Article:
Alan D. Solomont, former United States Ambassador to Spain and Andorra, Dean of the Jonathan M. Tisch College of Citizenship and Public Service at Tufts University and professor of Diplomacy and Foreign Policy at IE School of International Relations, is interviewed by Arantza de Areilza, Dean at IE School of International Relations.

6
Nov

By Peter Tan Keo

shutterstock_112976056-400x267

Foreign aid has a long track record. The biggest upside appears to be the injection of large sums of money into developing countries otherwise gripped by poverty, war and conflict. For better or worse, that money should, in theory, improve lives and raise people out of poverty, leading to sustainable growth and development. The unfortunate truth, however, is that foreign aid has often presented more challenges than opportunities to aid recipients. In the sixty-plus years aid has been mandated by government – versus relying solely on private donations – we’ve seen small improvements across the globe, from reducing poverty to slowing population growth to curing and preventing diseases. Progress that otherwise would have been absent without an outpouring of foreign support.

However, the impact from aid has not been proportionate to the amount of money donated. Foreign aid’s biggest downside is that no clear, effective system has been put in place to hold aid recipients and their governments accountable for resources illegally taken from public sector coffers – a long-standing, and still very present, trend from Asia to Africa to Latin America/Caribbean to Europe. Unfortunately, the absence of that system reinforces social inequities and perpetuates cycles of political abuse that has led to a sophisticated new form of authoritarianism – one that empowers the elite few, while keeping a majority of people in abject poverty.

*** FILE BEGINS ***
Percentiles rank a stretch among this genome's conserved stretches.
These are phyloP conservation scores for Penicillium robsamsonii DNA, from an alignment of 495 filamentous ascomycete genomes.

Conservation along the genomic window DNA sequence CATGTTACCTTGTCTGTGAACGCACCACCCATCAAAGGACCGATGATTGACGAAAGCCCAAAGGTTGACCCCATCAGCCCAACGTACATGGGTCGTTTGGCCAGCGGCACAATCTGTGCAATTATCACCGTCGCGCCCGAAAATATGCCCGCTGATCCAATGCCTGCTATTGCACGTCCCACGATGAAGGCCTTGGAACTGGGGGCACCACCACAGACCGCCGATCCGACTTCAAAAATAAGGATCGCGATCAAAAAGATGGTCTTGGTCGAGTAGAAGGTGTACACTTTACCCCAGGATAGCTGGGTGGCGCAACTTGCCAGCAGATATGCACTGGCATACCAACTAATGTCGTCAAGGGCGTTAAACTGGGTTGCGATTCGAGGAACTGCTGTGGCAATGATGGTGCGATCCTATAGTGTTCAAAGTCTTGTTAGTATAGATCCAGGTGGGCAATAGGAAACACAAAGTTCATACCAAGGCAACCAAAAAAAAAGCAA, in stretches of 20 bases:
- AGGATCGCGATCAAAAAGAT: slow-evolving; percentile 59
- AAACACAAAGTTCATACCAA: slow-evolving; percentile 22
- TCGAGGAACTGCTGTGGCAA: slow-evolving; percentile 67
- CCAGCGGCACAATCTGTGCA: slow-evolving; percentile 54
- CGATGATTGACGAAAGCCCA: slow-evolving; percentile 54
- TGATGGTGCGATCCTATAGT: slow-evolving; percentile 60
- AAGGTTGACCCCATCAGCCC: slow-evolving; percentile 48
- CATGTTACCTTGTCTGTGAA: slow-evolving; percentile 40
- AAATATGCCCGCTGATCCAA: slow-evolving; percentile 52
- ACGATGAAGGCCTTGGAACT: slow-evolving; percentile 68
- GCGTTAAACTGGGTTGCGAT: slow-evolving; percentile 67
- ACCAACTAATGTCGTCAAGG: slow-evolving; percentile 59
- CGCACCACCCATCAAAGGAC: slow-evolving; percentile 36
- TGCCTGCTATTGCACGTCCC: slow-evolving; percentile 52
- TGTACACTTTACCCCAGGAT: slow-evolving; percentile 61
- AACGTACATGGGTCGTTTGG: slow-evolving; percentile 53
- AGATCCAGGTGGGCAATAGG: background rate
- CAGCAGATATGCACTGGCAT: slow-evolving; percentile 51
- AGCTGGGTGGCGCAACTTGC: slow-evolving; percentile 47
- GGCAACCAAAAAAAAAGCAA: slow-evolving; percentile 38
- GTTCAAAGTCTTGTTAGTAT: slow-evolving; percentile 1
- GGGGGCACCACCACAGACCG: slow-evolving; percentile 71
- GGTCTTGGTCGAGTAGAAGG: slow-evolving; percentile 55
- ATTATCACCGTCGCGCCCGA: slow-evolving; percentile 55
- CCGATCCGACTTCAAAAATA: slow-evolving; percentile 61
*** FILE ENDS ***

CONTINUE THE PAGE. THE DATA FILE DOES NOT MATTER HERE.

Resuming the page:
Discussions about foreign aid remind me of James Bovard’s nominal 1986 article, “The Continuing Failure of Foreign Aid.” Analyzing world events over a period of more than 40 years, Bovard argues convincingly that the success of foreign aid is often measured by intentions, not results. Using the U.S. as one example, Bovard writes, “[F]oreign aid has routinely failed to benefit the foreign poor…the U.S. Agency for International Development [USAID] has dotted the countryside with “white elephants”…the biggest…of them all – a growing phalanx of corrupt, meddling, and overpaid bureaucrats.”

This trend is apparent in countries like Cambodia.

Sophal Ear, an assistant professor of national security affairs at the U.S. Naval Postgraduate School, is among a handful of scholars to write persuasively about the dark underbelly of foreign aid in Cambodia. His argument, clearly presented in Aid Dependence in Cambodia: How Foreign Assistance Undermines Democracy, is this: “[E]ven though aid is meant to encourage development, aid dependence results in bad governance, stunting development.” Two pages later, he goes on to note, “I am convinced that, on balance, the long-term effects of aid dependence have made it difficult, if not impossible, for Cambodia to take ownership of its own development.” Read more…

As published by The Diplomat on November 5, 2013.